Regarding his earlier comments about wealthy Sunni-led oil states taking on a greater regional role in fighting jihadist extremism, such as Islamic State terrorists, Sanders clarified, "Now, I am not suggesting that Saudi Arabia or any other states in the region invade other countries, nor unilaterally intervene in conflicts driven in part by sectarian tensions.
"What I am saying is that the major powers in the region -- especially the Gulf States -- have to take greater responsibility for the future of the Middle East and the defeat of ISIS. ... What I am also saying is that other countries in the region -- like Saudi Arabia, which has the fourth largest defense budget in the world -- has to dedicate itself more fully to the destruction of ISIS, instead of other military adventures like the one it is pursuing right now in Yemen."
Sanders also distanced himself from Hillary Clinton who has urged a U.S. military bombing campaign against the Syrian government, or as she tries to sell the idea as a "safe zone" or a "no-fly zone" though U.S. military officials say either idea would require a major aerial assault on Syria's air force and air defenses.
In contrast, Sanders said, "After five years of brutal conflict, the only solution in Syria will be, in my view, a negotiated political settlement. Those who advocate for stronger military involvement by the U.S. to oust Assad from power have not paid close enough attention to history. That would simply prolong the war and increase the chaos in Syria, not end it."
Sanders even envisioned working with Russia and Iran to stabilize Syria, defeat ISIS and arrange a transitional government, adding:
"I applaud Secretary Kerry and the Obama administration for negotiating a partial ceasefire between the Assad regime and most opposition forces. The ceasefire shows the value of American-led diplomacy, rather than escalating violence. It may not seem like a lot, but it is. Diplomacy in this instance has had some real success."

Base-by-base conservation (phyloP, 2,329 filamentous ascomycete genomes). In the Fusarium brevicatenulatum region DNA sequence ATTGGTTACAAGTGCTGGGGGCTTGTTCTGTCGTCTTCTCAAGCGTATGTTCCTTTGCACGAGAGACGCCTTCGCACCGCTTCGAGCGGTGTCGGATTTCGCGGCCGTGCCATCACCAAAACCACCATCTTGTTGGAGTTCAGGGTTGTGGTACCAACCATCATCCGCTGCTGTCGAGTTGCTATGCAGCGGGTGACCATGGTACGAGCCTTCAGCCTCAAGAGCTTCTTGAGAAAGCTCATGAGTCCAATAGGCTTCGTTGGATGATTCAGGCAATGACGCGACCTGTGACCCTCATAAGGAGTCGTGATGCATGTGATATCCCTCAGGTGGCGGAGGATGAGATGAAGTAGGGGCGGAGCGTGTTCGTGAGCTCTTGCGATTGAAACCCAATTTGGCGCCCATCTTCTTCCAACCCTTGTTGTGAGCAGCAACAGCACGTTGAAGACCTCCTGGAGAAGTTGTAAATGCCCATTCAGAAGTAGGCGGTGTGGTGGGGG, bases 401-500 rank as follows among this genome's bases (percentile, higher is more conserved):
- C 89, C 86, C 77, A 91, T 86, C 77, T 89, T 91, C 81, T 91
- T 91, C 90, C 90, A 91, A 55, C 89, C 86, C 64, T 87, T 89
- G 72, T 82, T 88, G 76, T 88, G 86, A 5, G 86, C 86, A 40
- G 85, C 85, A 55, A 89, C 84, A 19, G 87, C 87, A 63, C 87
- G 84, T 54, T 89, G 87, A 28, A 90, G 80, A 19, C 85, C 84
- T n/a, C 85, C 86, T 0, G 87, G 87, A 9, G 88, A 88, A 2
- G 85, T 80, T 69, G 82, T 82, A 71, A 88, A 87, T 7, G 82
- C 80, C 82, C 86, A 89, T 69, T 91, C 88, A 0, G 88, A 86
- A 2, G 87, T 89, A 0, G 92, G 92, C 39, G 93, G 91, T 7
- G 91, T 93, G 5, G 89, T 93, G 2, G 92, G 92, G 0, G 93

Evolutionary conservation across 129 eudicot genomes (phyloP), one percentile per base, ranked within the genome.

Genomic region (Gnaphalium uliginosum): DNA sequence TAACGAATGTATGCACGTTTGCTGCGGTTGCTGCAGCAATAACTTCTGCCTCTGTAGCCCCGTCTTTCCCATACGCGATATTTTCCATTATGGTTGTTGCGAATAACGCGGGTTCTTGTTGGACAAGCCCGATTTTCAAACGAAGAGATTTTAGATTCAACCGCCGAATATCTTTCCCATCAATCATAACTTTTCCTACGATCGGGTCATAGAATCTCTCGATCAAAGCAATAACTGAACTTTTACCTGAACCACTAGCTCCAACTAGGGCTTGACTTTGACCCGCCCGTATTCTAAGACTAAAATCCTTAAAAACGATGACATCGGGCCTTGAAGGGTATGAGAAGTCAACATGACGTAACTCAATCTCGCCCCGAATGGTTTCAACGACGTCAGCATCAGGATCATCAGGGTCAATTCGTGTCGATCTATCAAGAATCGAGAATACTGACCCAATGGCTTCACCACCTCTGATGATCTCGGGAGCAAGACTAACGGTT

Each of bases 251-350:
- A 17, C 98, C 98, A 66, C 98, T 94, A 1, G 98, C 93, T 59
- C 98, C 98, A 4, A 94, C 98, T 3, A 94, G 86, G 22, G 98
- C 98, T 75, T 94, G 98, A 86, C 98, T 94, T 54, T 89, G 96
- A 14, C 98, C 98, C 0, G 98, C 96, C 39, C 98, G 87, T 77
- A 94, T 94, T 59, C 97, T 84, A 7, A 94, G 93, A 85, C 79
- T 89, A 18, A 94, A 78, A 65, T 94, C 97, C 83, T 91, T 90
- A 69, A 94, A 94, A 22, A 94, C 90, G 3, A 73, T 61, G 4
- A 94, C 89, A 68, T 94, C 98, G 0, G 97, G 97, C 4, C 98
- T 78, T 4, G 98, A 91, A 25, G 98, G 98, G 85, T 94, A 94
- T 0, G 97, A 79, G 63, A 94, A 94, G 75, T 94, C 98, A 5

Overall, Sanders advocated less reliance on "regime change" strategies that require military force, saying: "In my view, the military option for a powerful nation like ours -- the most powerful nation in the world -- should always be on the table. That's why we have the most powerful military in the world. But it should always be the last resort not the first resort. ...
"You know it is very easy for politicians to go before the people and talk about how tough we are, and we want to wipe out everybody else. But I think if we have learned anything from history is that we pursue every diplomatic option before we resort to military intervention. And interestingly enough, more often than not, diplomacy can achieve goals that military intervention cannot achieve."
Sanders may have waited too long to give a detailed foreign policy speech, letting Clinton mostly off the hook for her neoconservative tendencies and her support for "regime change" wars in Iraq, Libya and Syria. Most political analysts say he is too far behind in the delegate count to catch up even if his campaign catches on fire in the later primary states, such as California and New York.
Only now has Sanders explained in detail his more nuanced approach toward the Israel-Palestine conflict and his more dovish attitude toward using American military force, in contrast to Clinton's one-sided attitude toward Israel and her hawkish talk about exerting U.S. power.
Indeed, Clinton's neocon-style speech to AIPAC could be the first sign of her long-awaited "pivot to the center," now that she has amassed such a strong lead that she feels she no longer has to worry about the Democratic Party's liberal base.